A Kiwi invention that allows wheelchair-users to walk has given an aspiring TV presenter a new lease on life.
The robotic exoskeleton called Rex was hailed as a miracle cure for helping paralysed patients walk on a documentary that aired in the UK last week.
TV presenter Sophie Morgan, who covered the Paralympics for Channel 4 appeared in a news story for the channel as she tried the world's first hands-free robotic legs for the first time.
In a London hotel room with family and friends watching on, the 27-year-old took her first steps since the car accident nine years ago which resulted in a broken back and loss of the use of her lower limbs.
"It was a bizarre feeling," she told the Daily Mail newspaper after the show.
"I'm 5ft 10in and the floor looked so far away. I felt safe but it was all an emotional blur.
"Afterwards I couldn't believe that I had been walking around, and wanted to do it all over again."
Auckland engineer Richard Little came up with the device and founded high-tech firm Rex Bionics in 2003 when his friend Robert Irving was diagnosed with multiple sclerosis.
The NZ$150,000 legs enable users to use a joy-stick to stand, walk, scale stairs and navigate slopes.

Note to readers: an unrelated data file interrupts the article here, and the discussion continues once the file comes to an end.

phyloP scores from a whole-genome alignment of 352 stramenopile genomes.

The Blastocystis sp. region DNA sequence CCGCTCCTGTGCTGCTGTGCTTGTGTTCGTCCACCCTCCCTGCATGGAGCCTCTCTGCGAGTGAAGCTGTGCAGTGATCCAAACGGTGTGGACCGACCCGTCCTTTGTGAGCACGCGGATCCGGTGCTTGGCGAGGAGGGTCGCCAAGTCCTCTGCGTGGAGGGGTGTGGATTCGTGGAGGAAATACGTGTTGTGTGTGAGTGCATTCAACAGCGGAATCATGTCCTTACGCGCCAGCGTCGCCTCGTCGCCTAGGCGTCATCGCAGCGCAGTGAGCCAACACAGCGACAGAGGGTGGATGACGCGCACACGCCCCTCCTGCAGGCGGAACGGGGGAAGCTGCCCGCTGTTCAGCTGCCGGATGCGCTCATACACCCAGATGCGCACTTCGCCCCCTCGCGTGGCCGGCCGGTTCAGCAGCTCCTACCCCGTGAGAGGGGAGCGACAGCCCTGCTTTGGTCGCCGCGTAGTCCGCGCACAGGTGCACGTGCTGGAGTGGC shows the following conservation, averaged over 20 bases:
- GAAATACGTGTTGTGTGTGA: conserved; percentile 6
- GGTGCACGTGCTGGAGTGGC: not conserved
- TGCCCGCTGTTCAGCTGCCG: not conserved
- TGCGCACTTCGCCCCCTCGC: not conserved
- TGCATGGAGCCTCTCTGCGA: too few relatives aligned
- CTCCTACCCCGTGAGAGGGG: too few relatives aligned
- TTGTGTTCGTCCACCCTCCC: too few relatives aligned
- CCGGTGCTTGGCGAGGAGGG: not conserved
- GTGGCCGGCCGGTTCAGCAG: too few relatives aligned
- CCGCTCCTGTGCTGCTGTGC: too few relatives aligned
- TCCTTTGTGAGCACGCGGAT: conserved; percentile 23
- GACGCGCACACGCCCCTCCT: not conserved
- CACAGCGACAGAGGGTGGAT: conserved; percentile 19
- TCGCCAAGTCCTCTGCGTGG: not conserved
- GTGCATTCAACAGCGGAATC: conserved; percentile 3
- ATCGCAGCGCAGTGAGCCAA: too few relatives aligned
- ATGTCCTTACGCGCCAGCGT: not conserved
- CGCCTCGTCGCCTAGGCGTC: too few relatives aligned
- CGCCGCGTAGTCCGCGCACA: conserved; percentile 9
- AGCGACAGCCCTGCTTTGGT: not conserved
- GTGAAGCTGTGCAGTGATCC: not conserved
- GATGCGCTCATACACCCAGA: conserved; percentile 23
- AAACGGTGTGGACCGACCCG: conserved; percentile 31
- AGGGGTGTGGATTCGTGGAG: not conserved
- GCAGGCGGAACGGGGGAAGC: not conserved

Morgan, a former model, was amazed how the technology had changed her view on life.
She was filmed at her Brighton home and walking along her local beach.
"This was where the reality of the experience hit me, as I saw my world from a different perspective and lived out some of my day-to-day life from the robot," she said.
"It is hard to explain just how thrilling it is to use Rex, or what makes it so magical, as it will differ for everyone, but really it was the smallest things that made it so unforgettable. Hugging, cleaning, cooking, standing, reaching, moving... the list is endless."
Morgan was introduced to the lithium battery-powered device by her friend, Frank Gardner, a BBC security correspondent who was left partly paralysed when he was shot in Saudi Arabia in 2004.
She was wary of the technology after becoming used to life in a wheelchair.
"But what has happened, in effect, is that a new door has opened to a world where, despite my disability, I can still have the freedom of standing and moving, but that the condition I have adapted to doesn't need to change," she said.
- APNZBy Kurt Bayer @KurtBayerAPNZ Email Kurt